Lara Kajs | 9 May 2023 |
The crisis in Sudan stems from decades of authoritarian rule under Omar al-Bashir. In 2019, a series of demonstrations led to the overthrow of al-Bashir, and a military-civilian transitional government was put in place. The hope of the people of Sudan was to have a voice in government. However, after thirty years of waiting for change, the country has evolved from dictatorship to conflict.
However, in October 2021, the hope of a peaceful transition to civilian rule was upended as Gen. Abdel Fattah al-Burham, the leader of the Sudan Armed Forces (SAF), and Gen. Mohamed Hamdan Dagalo (Hemedti), the leader of the Rapid Support Forces (RSF), made an alliance and staged a coup to seize power over the transitional government. Since then, Sudan has experienced vast demonstrations against military rule. There have been violent outbreaks between security forces and demonstrators. And now, a struggle for power between the two military forces has escalated to open non-international conflict.
Both the SAF and the RSF have a history of serious violations of international humanitarian and human rights law. In 2003, the Sudanese government fought alongside the allied militias known as the “Janjaweed”. The combined forces committed genocide, crimes against humanity, and war crimes, including extrajudicial executions, torture, and sexual violence, during counterinsurgency operations in Darfur. Hemedti was a central figure throughout the Darfur campaign. He also played a central role in the removal of al-Bashir in 2019.
In 2011, the SAF conducted a campaign of indiscriminate aerial and ground attacks in which the armed forces destroyed civilian property, and deliberately killed and forcibly displaced civilians in Kordofan and Blue Nile.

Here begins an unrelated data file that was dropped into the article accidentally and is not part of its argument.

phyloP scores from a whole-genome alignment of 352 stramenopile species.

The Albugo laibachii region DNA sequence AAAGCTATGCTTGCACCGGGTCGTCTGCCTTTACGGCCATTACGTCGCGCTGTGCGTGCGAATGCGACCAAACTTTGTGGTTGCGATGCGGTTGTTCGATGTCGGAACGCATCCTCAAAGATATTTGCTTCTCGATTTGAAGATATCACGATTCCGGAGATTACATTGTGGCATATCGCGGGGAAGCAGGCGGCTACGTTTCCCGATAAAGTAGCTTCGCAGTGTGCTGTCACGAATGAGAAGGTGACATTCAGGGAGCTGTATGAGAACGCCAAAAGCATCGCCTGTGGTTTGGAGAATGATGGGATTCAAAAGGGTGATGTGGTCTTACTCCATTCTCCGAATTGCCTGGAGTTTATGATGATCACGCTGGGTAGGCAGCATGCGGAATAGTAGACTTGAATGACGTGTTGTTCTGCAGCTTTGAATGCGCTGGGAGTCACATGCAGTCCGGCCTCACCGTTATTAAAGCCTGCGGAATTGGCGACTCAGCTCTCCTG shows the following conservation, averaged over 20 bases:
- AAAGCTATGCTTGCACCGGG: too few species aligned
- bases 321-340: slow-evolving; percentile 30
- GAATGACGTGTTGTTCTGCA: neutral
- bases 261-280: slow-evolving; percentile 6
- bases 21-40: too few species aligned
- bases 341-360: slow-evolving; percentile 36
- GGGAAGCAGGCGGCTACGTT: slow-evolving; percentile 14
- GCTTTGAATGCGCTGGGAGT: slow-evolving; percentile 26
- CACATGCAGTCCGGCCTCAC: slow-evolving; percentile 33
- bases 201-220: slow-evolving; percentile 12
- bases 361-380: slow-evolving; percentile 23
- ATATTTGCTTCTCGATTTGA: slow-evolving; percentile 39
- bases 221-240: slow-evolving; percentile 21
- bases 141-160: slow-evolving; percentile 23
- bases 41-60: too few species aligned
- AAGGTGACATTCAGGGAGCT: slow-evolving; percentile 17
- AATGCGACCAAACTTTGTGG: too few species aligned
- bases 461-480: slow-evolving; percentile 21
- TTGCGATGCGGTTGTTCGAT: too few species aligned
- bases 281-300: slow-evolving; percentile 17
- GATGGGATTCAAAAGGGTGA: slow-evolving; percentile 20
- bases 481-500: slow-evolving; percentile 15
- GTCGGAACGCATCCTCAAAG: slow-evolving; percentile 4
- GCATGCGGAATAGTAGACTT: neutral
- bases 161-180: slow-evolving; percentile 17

In 2013, the RSF was created, with recruited members from the Janjaweed. The newly formed forces committed severe abuses in Darfur, Blue Nile, and South Kordofan. The RSF also led a June 2019 attack on protesters in Khartoum, that killed 120 and injured more than 900.
The breakdown of the alliance between Burhan and Hemedti began deteriorating in 2022. The UN reported significant member recruitment in Darfur by both sides. By the end of 2022, tensions rose after the signing of the framework of a new agreement between the Forces of Freedom and Change – the civilian component of the formal transitional government – the military leadership, and other political actors.
The new framework laid out basic principles and government structures but deferred five key critical issues, including transitional justice and security sector reform, to a second phase of talks. The issues were discussed in the first few months of 2023. However, as the military raised concerns regarding security sector reforms, tension between Burhan and Hemedti escalated over a delay in the integration of the RSF into the army, and who would lead the integrated force.
In the days preceding the 15 April onset of the conflict, both sides were stockpiling weaponry at key locations, including Khartoum. Since the start, more than 500 people have been killed and at least 4,200 injured and arbitrarily detained. There is an increased risk of civil war in Sudan. The actions of the SAF and RSF have damaged international confidence in the country’s democratic reform process.
Rules of War in Sudan